Put another way, watching Last Week Tonight’s coverage of climate change narrowed a “belief gap” between those with high levels of interest in the topic and those with low levels of interest.

People with high levels of interest in climate change have, most likely, already encountered "the 97%" statistic. But for disinterested people, this statistic may be brand-new information; and seeing the statistic in such a dramatic fashion, as in the Oliver clip, has an even greater impact.

And this is obviously good news as it shows or at least hints at an effective way to reach the "undecided" / "disinterested".

3) Humor may be able to counteract partisan motivated reasoning!

[T]he results yielded no evidence that partisanship moderated the impact of the segment on viewers. This finding suggests that viewers did not engage in motivated reasoning in response to satirical consensus messaging, a result that is consistent with previous research on nonsatirical consensus messaging.

Everyone has biases, often unconscious, which color their view of information. This "motivated reasoning" (as opposed to totally open-minded reasoning) is often difficult to overcome. If someone reads about "the 97%" in a news article/blog from a newspaper they deem to be "liberal" or "conservative" then their own view of the information may be skewed based on whether they self-identify as "liberal" or "conservative". Brewer and McKnight found that the humorous treatment of "the 97%" in the Oliver sketch may have offset the participants' motivated reasoning.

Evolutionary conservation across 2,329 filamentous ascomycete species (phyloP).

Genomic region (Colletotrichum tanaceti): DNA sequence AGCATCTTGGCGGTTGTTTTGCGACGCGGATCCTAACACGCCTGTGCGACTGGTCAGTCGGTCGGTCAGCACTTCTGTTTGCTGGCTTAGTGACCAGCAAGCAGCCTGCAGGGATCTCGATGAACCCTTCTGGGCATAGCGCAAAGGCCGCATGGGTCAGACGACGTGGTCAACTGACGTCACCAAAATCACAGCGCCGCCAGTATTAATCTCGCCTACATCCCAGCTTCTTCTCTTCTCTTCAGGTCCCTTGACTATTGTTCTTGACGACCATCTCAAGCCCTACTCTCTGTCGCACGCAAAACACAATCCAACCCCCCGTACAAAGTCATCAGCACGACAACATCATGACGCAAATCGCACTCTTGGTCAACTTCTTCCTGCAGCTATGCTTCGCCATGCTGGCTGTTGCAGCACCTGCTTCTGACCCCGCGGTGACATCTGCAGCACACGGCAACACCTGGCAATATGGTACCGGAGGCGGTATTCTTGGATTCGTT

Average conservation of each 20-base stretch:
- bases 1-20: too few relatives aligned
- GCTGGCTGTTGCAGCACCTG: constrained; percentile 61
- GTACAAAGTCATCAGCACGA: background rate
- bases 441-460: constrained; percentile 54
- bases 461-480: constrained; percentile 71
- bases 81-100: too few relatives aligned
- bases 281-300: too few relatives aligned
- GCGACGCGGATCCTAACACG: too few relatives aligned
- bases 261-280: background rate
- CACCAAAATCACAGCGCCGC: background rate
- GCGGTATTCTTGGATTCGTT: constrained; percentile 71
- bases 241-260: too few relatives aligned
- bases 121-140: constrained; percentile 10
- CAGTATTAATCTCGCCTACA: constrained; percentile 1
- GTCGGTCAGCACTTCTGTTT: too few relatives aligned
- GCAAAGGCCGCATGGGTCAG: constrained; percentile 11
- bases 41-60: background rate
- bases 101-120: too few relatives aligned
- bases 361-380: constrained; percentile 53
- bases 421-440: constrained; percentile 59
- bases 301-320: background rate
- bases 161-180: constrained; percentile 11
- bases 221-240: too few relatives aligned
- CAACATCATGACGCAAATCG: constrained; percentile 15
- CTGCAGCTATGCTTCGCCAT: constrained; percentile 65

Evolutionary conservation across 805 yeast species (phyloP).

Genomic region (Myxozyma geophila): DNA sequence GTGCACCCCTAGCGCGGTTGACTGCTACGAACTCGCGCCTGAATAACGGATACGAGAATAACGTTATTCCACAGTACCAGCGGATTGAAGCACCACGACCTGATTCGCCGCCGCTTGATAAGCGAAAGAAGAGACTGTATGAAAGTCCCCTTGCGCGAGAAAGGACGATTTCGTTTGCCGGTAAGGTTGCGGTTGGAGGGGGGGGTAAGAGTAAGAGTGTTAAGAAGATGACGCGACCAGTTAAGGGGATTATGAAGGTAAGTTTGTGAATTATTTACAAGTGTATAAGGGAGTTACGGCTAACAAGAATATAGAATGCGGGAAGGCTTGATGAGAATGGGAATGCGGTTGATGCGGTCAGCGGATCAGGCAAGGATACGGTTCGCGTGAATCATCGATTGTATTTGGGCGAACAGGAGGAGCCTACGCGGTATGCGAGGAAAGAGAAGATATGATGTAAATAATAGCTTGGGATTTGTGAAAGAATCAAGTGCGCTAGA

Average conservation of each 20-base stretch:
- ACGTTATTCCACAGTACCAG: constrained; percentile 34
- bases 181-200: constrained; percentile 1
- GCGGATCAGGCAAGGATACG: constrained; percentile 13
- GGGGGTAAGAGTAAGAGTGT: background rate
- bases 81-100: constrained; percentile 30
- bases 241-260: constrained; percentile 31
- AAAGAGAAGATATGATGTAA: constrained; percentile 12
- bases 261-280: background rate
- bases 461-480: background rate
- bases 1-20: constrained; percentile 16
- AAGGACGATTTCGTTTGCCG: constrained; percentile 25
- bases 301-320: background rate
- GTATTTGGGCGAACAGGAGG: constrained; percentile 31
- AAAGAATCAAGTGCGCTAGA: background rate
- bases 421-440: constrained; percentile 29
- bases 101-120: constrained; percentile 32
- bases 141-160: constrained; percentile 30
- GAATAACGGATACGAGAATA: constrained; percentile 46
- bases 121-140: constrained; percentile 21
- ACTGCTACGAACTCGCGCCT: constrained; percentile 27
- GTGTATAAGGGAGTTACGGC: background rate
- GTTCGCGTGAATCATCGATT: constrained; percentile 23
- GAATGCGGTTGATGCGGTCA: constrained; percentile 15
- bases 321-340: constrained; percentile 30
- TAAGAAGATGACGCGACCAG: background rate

More good news for science communicators: don't be afraid to "make 'em laugh".

Last but not least, the authors' conclusion contains this important take-away:

[...]Oliver may have led viewers to express greater belief in anthropogenic climate change by leading them to believe that an over whelming majority of scientists agreed on the topic. This result, which extends van der Linden et al.’s (2015) gateway belief model to the context of satirical television news, reinforces the argument that consensus messaging can be an effective tool at fostering belief in global warming.

We'd like to thank Paul Brewer and Jessica McKnight for conducting and publishing their study as we think that it provides some interesting and encouraging results. What could be better than having a situation where people can actually learn something while watching a fun and enjoyable comedy sketch? And this is as good an excuse as any to highlight John Oliver's statistically representative climate change debate yet again via this blog post!


Brewer & McKnight (2017). “A Statistically Representative Climate Change Debate”: Satirical Television News, Scientific Consensus, and Public Perceptions of Global Warming. Atlantic Journal of Communication, 25(3), 166-180. Link to abstract

Posted by BaerbelW on Wednesday, 1 August, 2018

Creative Commons License The Skeptical Science website by Skeptical Science is licensed under a Creative Commons Attribution 3.0 Unported License.